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I am looking looking to calculate the distance between an element and the top of the document window. On scroll I am able to get the initial value but it does not change. How can I find this value and what the number has changed to on scroll?

JS:

$(function() {
    $(window).scroll(function() {
        var h1 = $("h1");
        console.log(h1.offset().top)
    });
});

HTML:

<div id="cover">   
    <h1>hello sir</h1> 
</div>
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Are you looking to keep the <h1> at the top of the page? –  MikeM Jun 23 '11 at 20:26

3 Answers 3

up vote 15 down vote accepted

Compare the offset of the H1 element to how far down the page the user has scrolled. The $(window).scrollTop() function will get you the amount the user has scrolled down so:

$(window).scroll(function() {
  var $h1 = $("h1");
  var window_offset = $h1.offset().top - $(window).scrollTop();
});
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Exactly, the position of the element relative to the top of the document does not change when you're scrolling through the page. –  Björn Jun 23 '11 at 20:37

You can use this function to get the scroll offset of the window:

function getScrollXY() {
  var scrOfX = 0, scrOfY = 0;
  if( typeof( window.pageYOffset ) == 'number' ) {
    //Netscape compliant
    scrOfY = window.pageYOffset;
    scrOfX = window.pageXOffset;
  } else if( document.body && ( document.body.scrollLeft || document.body.scrollTop ) ) {
    //DOM compliant
    scrOfY = document.body.scrollTop;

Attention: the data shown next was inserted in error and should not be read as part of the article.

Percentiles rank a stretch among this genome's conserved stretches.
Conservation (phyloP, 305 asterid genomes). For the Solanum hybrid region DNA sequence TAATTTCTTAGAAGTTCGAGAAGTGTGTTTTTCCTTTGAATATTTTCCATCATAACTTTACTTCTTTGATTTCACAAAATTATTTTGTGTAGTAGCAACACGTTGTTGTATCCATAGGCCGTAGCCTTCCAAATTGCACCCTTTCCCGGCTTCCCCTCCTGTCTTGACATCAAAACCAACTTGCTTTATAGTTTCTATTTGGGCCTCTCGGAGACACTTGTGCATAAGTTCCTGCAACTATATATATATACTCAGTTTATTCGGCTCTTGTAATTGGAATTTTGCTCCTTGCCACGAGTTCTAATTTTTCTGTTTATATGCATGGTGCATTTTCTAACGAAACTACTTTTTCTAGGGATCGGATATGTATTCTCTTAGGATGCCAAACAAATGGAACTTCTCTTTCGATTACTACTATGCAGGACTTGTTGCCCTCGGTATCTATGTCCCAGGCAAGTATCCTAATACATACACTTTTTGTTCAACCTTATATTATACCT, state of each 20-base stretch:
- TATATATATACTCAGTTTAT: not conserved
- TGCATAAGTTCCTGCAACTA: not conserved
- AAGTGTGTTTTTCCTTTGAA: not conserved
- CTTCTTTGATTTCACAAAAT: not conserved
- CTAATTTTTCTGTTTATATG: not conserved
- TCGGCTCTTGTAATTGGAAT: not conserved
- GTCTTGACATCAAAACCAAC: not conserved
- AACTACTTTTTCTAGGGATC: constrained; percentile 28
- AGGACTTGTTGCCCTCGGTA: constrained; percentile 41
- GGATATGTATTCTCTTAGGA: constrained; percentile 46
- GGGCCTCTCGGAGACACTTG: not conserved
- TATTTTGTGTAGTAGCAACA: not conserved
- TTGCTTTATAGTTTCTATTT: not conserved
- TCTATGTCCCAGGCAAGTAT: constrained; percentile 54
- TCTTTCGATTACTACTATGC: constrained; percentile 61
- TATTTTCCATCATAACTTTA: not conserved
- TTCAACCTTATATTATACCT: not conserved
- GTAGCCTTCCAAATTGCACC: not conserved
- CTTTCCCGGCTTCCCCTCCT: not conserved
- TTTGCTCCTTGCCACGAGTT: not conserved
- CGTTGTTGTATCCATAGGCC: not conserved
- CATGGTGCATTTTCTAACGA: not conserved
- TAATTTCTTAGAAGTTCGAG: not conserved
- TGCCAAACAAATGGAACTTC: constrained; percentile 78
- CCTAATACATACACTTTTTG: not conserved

scrOfX = document.body.scrollLeft;
  } else if( document.documentElement && ( document.documentElement.scrollLeft || document.documentElement.scrollTop ) ) {
    //IE6 standards compliant mode
    scrOfY = document.documentElement.scrollTop;
    scrOfX = document.documentElement.scrollLeft;
  }
  return [ scrOfX, scrOfY ];
}

Then you can use the offsets in your function to determine the real position of your element:

$(function() {
    $(window).scroll(function() {
        var h1 = $("h1");
        var offs = getScrollXY();
        console.log(h1.offset().top - offs[1]);
    });
});

Theoretically, this should work in all browsers, but, frankly, I didn't do too much testing.

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If you hate arithmetic (and extra function calls), this should do the trick:

$(function() {
    var h1 = document.getElementsByTagName("h1")[0];
    $(window).scroll(function() {
        console.log(h1.getBoundingClientRect().top);
    });
});

This is exactly what getBoundingClientRect() was made for.

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